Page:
Babcock boarded the American sailing bark Philena, which he describes as small and old with many more passengers than can be accommodated very well. Babcock preached on board the ship . . . . all but the Catholics gave good attention. The drinking water was getting bad and . . . had to take the mold off the bread to eat it. Many people were sick and one man was delirious with Yellow Fever. A young man was bled to quiet him and in ½ hour he is truly quiet for he is dead. The man was buried at sea and the author states, it is the most solemn sight in my life. Shortly thereafter the ship steward also died. Babcock would witness several more sea burials before reaching California. Several times becalmed, with low water and provisions, the ship put into Puntarenas, Costa Rica, on Feb. 21, 1852. Without money for port charges or provisions the ship was unable to leave. Two collections were solicited from the passengers and the captain’s gold watch was added to the total pot and after 14 days the Philena sailed for California. Babcock states that the ship leaks quite bad and must be pumped every 2 hours. He decries the drunkenness, rowdyism, and quarreling common among the voyagers and crew . . . most nights all night. Fifty days out of Panama the erratic effects of wind, weather and currents on sailing ships have placed Babcock 400 miles south of Acapulco which is not quite half way to San Francisco. Another entry on March 27 . . . perfect bedlam here last night caused by the free use of liquor. . . the captain and many of the passengers were the worse for drink. So we had . . .Drinking, Cursing and Swearing together with all manner of filthy conversation and plenty of quarreling to fill the picture. A day or two later, 2 men . . . soon die and be launched into the deep. At long last Acapulco, Mexico was Babcock’s next port of call. After 14 days in Acapulco, Babcock and others succeeded in booking passage on the Steamer Winfield Scott. Pacific Ocean waves, bad food and bad water conspired to again present Babcock and many others with painful diarrhea. At long last, after a 4 month trek by train, stage coach, Steamer Ohio, canoe, Sailing Barque Philena and Steamer Winfield Scott - Babcock landed on the shore at San Francisco, California.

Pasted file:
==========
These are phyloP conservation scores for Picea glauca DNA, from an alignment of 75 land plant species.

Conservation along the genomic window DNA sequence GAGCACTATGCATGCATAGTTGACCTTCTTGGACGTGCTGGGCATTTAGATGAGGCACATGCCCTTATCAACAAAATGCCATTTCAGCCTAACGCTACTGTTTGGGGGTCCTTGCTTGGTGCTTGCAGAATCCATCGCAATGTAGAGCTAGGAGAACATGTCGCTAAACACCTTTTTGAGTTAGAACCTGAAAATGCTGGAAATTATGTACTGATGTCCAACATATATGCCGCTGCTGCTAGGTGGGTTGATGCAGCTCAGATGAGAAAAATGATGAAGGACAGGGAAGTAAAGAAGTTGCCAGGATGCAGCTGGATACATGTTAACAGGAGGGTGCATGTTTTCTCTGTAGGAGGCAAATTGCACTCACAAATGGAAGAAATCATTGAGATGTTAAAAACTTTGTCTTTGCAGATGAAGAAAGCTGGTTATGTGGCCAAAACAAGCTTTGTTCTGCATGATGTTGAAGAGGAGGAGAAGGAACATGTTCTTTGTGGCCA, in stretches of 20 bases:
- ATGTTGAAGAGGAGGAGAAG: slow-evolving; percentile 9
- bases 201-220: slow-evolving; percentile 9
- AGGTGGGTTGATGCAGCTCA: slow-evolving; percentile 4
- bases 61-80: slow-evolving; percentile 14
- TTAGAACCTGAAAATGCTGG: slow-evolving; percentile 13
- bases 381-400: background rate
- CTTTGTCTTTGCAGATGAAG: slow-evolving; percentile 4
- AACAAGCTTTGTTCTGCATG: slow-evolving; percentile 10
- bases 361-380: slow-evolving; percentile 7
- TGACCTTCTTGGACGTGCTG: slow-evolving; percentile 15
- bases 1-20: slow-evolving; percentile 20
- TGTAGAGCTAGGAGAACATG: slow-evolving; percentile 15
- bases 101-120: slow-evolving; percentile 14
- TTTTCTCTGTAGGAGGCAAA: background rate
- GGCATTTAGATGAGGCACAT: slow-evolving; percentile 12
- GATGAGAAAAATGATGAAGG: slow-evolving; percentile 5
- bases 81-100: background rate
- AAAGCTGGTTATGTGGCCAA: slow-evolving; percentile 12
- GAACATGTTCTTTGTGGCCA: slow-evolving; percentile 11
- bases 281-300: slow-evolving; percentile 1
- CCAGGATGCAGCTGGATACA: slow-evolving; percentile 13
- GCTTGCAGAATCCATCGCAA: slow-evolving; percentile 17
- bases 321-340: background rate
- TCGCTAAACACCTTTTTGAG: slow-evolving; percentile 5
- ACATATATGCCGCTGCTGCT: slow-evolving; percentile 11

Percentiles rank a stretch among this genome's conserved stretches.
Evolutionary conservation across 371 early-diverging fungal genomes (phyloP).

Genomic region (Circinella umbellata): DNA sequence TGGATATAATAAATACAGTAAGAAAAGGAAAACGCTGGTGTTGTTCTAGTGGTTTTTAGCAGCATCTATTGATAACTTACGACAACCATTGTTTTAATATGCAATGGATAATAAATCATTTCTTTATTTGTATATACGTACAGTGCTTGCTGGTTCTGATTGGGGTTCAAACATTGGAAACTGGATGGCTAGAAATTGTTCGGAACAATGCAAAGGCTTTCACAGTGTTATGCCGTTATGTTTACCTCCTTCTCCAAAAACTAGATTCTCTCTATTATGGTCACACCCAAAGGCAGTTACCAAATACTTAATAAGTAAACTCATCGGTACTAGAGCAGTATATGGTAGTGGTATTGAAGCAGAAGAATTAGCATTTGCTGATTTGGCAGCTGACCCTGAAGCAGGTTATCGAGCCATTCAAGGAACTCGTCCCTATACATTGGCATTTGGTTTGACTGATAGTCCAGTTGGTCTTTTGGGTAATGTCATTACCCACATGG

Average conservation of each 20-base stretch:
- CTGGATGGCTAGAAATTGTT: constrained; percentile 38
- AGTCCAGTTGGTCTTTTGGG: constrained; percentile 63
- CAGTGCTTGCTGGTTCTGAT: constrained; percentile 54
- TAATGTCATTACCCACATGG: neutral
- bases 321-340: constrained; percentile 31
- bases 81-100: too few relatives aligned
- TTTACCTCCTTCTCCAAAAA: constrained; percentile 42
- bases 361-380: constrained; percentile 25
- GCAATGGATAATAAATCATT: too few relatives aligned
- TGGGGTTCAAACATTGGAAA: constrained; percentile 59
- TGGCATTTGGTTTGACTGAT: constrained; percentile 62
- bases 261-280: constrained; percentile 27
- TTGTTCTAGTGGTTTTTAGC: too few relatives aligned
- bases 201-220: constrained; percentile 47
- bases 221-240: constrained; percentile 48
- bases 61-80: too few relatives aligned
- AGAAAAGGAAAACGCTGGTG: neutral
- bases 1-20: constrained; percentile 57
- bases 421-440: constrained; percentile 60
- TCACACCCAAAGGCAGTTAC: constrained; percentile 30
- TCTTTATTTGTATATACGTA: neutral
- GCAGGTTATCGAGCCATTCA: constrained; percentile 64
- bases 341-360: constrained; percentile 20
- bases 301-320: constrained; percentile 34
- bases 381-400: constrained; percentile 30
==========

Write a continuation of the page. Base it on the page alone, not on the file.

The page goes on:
The brief description of his tumultuous journey just provided is but a small sample of the adventures Abel Babcock experienced and endured in California.
During his first day in California, a passage mentions a man stabbed to death the night previous, who was laid out on the planked side walk while another body was retrieved from San Francisco Bay – another murder victim…The greed for gold will cause men to do anything…he writes as these events occurred. Within a few hours Babcock left for Sacramento, which was the center of gold mining territory. Having heard of success at Mud Springs – Babcock walked the 44 miles from Sacramento. An entire day’s hard labor earned $1.75. Prospecting at Coon Hollow earned the following daily wages: $1.27, $4.12, 56c, $1.39…Discouraging in the land of gold.
On Friday, June 4, 1852, Babcock writes, The town is all excitement as the Indians have killed one Chinaman and wounded four others on State Creek, a short distance from town. A squad of men, well armed, soon started in pursuit of the murderers and succeeded in capturing but one of them and bringing him into town. A man was dispatched for Coloma for the sheriff to take charge of the Indian but before his return the Indian was delivered to the Chinamen and soon he was hanging to the limb of a tree not having had the least show for his life by way of trial... the Indian was buried but later he was dug up by the Indians taken to the tribe and his body burned.